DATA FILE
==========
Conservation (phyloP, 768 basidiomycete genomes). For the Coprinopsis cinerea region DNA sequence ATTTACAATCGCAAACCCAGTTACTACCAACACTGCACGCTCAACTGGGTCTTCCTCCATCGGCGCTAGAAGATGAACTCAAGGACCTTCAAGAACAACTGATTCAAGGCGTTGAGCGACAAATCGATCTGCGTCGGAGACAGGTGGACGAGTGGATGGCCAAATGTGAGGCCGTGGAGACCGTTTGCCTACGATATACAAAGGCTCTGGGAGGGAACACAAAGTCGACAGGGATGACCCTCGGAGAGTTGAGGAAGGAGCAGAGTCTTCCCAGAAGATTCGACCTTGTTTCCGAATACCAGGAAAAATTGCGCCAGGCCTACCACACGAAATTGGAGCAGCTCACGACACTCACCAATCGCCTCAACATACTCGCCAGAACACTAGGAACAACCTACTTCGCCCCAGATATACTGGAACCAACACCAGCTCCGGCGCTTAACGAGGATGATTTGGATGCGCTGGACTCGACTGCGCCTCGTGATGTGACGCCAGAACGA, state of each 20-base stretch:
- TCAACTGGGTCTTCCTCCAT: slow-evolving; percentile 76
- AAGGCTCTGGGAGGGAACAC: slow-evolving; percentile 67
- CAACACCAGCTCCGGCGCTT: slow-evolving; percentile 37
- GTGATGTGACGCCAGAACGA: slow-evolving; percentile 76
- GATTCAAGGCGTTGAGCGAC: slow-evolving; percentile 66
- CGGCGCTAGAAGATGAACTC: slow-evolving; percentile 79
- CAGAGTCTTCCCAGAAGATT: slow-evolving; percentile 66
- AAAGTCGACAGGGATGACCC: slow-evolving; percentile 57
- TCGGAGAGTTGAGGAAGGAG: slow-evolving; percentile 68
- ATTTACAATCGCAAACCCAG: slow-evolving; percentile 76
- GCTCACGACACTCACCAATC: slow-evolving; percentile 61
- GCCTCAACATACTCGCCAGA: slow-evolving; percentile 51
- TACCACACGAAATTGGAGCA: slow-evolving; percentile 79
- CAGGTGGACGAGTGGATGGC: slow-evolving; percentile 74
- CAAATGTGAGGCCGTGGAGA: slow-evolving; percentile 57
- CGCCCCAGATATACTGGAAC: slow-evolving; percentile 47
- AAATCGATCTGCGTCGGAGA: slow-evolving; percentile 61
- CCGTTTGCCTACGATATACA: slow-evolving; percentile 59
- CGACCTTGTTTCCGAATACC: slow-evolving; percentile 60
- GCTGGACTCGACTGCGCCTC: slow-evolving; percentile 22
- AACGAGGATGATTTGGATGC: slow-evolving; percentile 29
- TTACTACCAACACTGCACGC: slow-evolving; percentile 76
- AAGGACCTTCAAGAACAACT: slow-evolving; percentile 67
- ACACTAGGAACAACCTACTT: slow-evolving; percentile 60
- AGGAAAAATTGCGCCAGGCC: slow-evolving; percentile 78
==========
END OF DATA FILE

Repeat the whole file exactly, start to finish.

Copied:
Conservation (phyloP, 768 basidiomycete genomes). For the Coprinopsis cinerea region DNA sequence ATTTACAATCGCAAACCCAGTTACTACCAACACTGCACGCTCAACTGGGTCTTCCTCCATCGGCGCTAGAAGATGAACTCAAGGACCTTCAAGAACAACTGATTCAAGGCGTTGAGCGACAAATCGATCTGCGTCGGAGACAGGTGGACGAGTGGATGGCCAAATGTGAGGCCGTGGAGACCGTTTGCCTACGATATACAAAGGCTCTGGGAGGGAACACAAAGTCGACAGGGATGACCCTCGGAGAGTTGAGGAAGGAGCAGAGTCTTCCCAGAAGATTCGACCTTGTTTCCGAATACCAGGAAAAATTGCGCCAGGCCTACCACACGAAATTGGAGCAGCTCACGACACTCACCAATCGCCTCAACATACTCGCCAGAACACTAGGAACAACCTACTTCGCCCCAGATATACTGGAACCAACACCAGCTCCGGCGCTTAACGAGGATGATTTGGATGCGCTGGACTCGACTGCGCCTCGTGATGTGACGCCAGAACGA, state of each 20-base stretch:
- TCAACTGGGTCTTCCTCCAT: slow-evolving; percentile 76
- AAGGCTCTGGGAGGGAACAC: slow-evolving; percentile 67
- CAACACCAGCTCCGGCGCTT: slow-evolving; percentile 37
- GTGATGTGACGCCAGAACGA: slow-evolving; percentile 76
- GATTCAAGGCGTTGAGCGAC: slow-evolving; percentile 66
- CGGCGCTAGAAGATGAACTC: slow-evolving; percentile 79
- CAGAGTCTTCCCAGAAGATT: slow-evolving; percentile 66
- AAAGTCGACAGGGATGACCC: slow-evolving; percentile 57
- TCGGAGAGTTGAGGAAGGAG: slow-evolving; percentile 68
- ATTTACAATCGCAAACCCAG: slow-evolving; percentile 76
- GCTCACGACACTCACCAATC: slow-evolving; percentile 61
- GCCTCAACATACTCGCCAGA: slow-evolving; percentile 51
- TACCACACGAAATTGGAGCA: slow-evolving; percentile 79
- CAGGTGGACGAGTGGATGGC: slow-evolving; percentile 74
- CAAATGTGAGGCCGTGGAGA: slow-evolving; percentile 57
- CGCCCCAGATATACTGGAAC: slow-evolving; percentile 47
- AAATCGATCTGCGTCGGAGA: slow-evolving; percentile 61
- CCGTTTGCCTACGATATACA: slow-evolving; percentile 59
- CGACCTTGTTTCCGAATACC: slow-evolving; percentile 60
- GCTGGACTCGACTGCGCCTC: slow-evolving; percentile 22
- AACGAGGATGATTTGGATGC: slow-evolving; percentile 29
- TTACTACCAACACTGCACGC: slow-evolving; percentile 76
- AAGGACCTTCAAGAACAACT: slow-evolving; percentile 67
- ACACTAGGAACAACCTACTT: slow-evolving; percentile 60
- AGGAAAAATTGCGCCAGGCC: slow-evolving; percentile 78